(JTA) — At least seven passengers reportedly were killed in an explosion on a bus carrying Israeli tourists in Bulgaria in what is being described as a terrorist attack.
Israeli and Bulgarian outlets reported that as many as seven people were killed in the explosion Wednesday afternoon at Sarafovo Airport in Burgas, a city on the Black Sea Coast popular with Israeli tourists. At least 33 passengers have been rushed to the hospital, and nine are missing, reported the Bulgarian news agency Novinite.com. The explosion hit one of three tour buses carrying Israelis, Israel’s Channel 1 reported. Some 40 people are reported to have been on the bus, and several media outlets have described the passengers as “Israeli youth.”
The explosion occurred while the bus, which was scheduled to take the Israeli tourists to their hotel, was still in the terminal. Some news reports said a suicide bomber boarded the bus as it was taking the Israeli tourists to the terminal. Others quoted Burgas Mayor Dimitar Nikolov as saying that explosives were in the luggage area of the bus.
The explosion occurred on the 18th anniversary of the terrorist attack on the AMIA Jewish center in Buenos Aires that left 85 people dead.
“All signs point to Iran,” Israeli Prime Minister Benjamin Netanyahu said. “In just the past few months we’ve seen Iran try to target Israelis in Thailand, Indian, Georgia, Cyprus and more. The murderous Iranian terror continues to target innocent people. This is a global Iranian terror onslaught and Israel will react forcefully to it.”
The Iran-backed terrorist group Hezbollah denied that it was involved in the attack in a statement to the Interfax news agency.
“This is clearly a terrorist attack initiated probably by Hezbollah, Hamas, Islamic Jihad or another group under the terror auspices of either Iran or other radical Islamic groups. We are in a continual fight against them. We are determined to identify who sent them, who perpetrated [the attack], and to settle the account,” Israel’s Defense Minister Ehud Barak said.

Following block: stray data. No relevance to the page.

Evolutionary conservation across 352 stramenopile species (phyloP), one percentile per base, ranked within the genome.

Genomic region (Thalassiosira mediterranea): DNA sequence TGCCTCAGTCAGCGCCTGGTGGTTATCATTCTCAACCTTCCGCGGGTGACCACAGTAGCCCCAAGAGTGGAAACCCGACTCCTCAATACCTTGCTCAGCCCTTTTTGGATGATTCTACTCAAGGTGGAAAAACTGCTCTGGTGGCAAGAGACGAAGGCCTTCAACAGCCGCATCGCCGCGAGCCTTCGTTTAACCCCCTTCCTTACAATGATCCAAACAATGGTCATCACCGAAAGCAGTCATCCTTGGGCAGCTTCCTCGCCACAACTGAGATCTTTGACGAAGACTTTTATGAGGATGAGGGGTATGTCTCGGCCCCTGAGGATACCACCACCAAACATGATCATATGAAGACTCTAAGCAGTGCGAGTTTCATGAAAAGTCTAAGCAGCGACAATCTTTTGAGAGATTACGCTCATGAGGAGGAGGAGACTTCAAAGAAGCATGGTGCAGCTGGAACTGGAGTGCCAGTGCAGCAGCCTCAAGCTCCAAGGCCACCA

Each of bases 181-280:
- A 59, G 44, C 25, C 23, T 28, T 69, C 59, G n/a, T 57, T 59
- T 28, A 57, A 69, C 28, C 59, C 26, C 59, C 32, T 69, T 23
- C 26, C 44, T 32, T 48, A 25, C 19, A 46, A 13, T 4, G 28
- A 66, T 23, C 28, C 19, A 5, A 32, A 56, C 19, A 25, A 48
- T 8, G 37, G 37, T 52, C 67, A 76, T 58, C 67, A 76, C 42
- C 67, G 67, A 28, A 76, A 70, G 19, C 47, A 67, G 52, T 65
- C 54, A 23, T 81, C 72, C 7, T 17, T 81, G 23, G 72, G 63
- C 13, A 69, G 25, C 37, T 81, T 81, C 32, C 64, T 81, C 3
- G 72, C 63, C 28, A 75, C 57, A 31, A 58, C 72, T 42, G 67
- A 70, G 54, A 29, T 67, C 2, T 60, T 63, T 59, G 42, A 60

The White House condemned the attack. The United States “condemns such attacks on innocent people, especially children, in the strongest possible terms,” White House press secretary Jay Carney said Wednesday afternoon. “The President’s thoughts and prayers are with the families of those killed, and those injured, we also stand with the people of Israel and the people of Bulgaria in this difficult time,” Carney said.
Bulgarian Foreign Minister Nikolay Mladenov condemned the attack and vowed to find the perpetrators. “Bulgaria will do everything in its power to clarify the causes of this terrible incident,” he said.
“The Bulgarian government strongly condemns this aggression and terrorism,” Bulgarian Prime Minister Boyko Borisov said, according to the FOCUS News Agency. “Such a horrible act committed on the territory of a sovereign country, a member of the EU, is a provocation at the efforts of the democratic society towards world peace. I guarantee that we will investigate this incident so as to punish the perpetrators with the entire severeness of the law. I am convinced that the Bulgarian and the Israeli nations will get stronger and more united after this tragedy.”
The ZAKA Rescue and Recovery Organization told JTA that it hired a private jet to fly to Burgas. The plane, which is scheduled to land in Bulgaria at about 11 p.m. local time, is carrying seven volunteers, a doctor and a paramedic, as well as medical equipment and ZAKA equipment to help identify the Israelis that were killed.
In addition, the IDF Chief of the General Staff, Lt.-Gen. Benny Gantz, ordered the Home Front Command, the Israel Air Force and the Medical Corps to send a medical team to Bulgaria Wednesday night to provide medical care and to assist those injured as they return to Israel. The team is led by a senior IDF officer, and includes doctors specializing in trauma, orthopedics, intensive care, surgery, burns and pediatrics.
Novinite.com reported that Bulgarian authorities foiled a bomb attack in January on a charter bus for Israeli tourists heading from the Turkish border to a Bulgarian ski resort. A bomb was found on the bus.
Israel suspended all flights bound for Bulgaria, Croatia, Serbia, Greece, South Africa, Thailand, Turkey and Azerbaijan following the attack, and flights headed from Bulgaria to Israel were delayed, according to Ynet.
The mayor of the Bulgarian capital of Sofia, home to nearly 5,000 Jews, ordered stepped up police patrols of areas linked to the Jewish community, according to reports.